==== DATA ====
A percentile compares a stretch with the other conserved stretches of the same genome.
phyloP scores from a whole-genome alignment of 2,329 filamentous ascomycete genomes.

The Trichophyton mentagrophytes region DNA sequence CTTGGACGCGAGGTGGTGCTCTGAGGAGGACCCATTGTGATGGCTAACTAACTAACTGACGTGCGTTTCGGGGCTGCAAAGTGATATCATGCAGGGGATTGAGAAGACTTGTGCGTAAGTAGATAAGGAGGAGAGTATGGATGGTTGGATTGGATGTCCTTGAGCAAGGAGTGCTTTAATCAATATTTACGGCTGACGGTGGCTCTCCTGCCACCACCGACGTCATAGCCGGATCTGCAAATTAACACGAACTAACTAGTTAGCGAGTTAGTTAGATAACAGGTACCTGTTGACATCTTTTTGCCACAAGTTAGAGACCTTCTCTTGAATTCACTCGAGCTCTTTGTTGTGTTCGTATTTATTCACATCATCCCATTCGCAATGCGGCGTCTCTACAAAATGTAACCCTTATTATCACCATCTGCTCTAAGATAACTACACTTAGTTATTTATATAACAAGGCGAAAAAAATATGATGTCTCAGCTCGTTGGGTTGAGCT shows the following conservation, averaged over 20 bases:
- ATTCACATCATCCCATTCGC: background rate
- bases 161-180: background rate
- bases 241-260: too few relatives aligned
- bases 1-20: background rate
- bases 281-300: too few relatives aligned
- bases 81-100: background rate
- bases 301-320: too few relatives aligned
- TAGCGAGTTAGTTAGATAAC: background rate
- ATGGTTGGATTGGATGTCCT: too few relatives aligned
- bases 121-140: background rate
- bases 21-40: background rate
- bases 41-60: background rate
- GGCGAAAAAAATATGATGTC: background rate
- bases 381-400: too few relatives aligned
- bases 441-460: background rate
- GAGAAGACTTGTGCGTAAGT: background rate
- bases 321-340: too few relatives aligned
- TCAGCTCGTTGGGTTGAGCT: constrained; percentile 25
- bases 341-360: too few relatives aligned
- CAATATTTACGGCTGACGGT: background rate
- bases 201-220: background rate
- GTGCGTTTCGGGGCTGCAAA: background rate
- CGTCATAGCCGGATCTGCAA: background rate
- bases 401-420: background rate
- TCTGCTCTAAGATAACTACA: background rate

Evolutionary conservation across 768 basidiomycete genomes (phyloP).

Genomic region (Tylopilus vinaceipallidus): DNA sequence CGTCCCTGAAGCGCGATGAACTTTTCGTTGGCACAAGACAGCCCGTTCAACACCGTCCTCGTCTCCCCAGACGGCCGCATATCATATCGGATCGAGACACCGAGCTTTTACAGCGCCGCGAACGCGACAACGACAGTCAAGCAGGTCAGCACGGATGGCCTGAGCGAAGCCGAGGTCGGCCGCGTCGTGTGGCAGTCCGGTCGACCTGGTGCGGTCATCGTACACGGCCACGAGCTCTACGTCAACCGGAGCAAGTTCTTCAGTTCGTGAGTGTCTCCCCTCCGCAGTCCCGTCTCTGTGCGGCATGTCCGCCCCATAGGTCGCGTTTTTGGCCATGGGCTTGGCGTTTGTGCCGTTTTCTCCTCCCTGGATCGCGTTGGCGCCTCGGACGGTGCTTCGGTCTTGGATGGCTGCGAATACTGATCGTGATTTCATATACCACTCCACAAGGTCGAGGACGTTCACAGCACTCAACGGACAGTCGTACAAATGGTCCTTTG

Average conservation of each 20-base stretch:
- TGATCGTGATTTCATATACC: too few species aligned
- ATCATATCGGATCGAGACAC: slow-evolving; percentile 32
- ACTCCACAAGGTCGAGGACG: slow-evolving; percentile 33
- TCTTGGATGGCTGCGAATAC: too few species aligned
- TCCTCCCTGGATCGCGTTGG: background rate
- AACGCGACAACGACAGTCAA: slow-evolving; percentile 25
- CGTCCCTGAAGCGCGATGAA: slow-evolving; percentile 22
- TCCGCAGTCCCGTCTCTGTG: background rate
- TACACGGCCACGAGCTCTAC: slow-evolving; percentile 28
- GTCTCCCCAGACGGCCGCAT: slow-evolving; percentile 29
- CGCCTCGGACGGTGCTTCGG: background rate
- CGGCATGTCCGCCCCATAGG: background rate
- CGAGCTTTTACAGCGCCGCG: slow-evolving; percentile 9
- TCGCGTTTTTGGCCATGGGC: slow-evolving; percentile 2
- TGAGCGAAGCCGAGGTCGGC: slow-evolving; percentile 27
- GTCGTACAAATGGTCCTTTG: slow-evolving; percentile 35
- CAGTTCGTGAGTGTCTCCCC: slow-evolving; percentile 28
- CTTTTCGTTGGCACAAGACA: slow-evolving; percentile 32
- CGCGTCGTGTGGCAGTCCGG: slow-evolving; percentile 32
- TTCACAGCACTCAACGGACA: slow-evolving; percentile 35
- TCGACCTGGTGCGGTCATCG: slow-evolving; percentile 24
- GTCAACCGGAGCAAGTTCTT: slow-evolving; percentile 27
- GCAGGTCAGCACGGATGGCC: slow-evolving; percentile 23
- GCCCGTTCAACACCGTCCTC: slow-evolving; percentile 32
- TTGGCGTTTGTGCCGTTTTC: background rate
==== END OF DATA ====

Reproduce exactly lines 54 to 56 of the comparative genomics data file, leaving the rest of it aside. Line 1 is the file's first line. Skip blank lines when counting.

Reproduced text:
- GCAGGTCAGCACGGATGGCC: slow-evolving; percentile 23
- GCCCGTTCAACACCGTCCTC: slow-evolving; percentile 32
- TTGGCGTTTGTGCCGTTTTC: background rate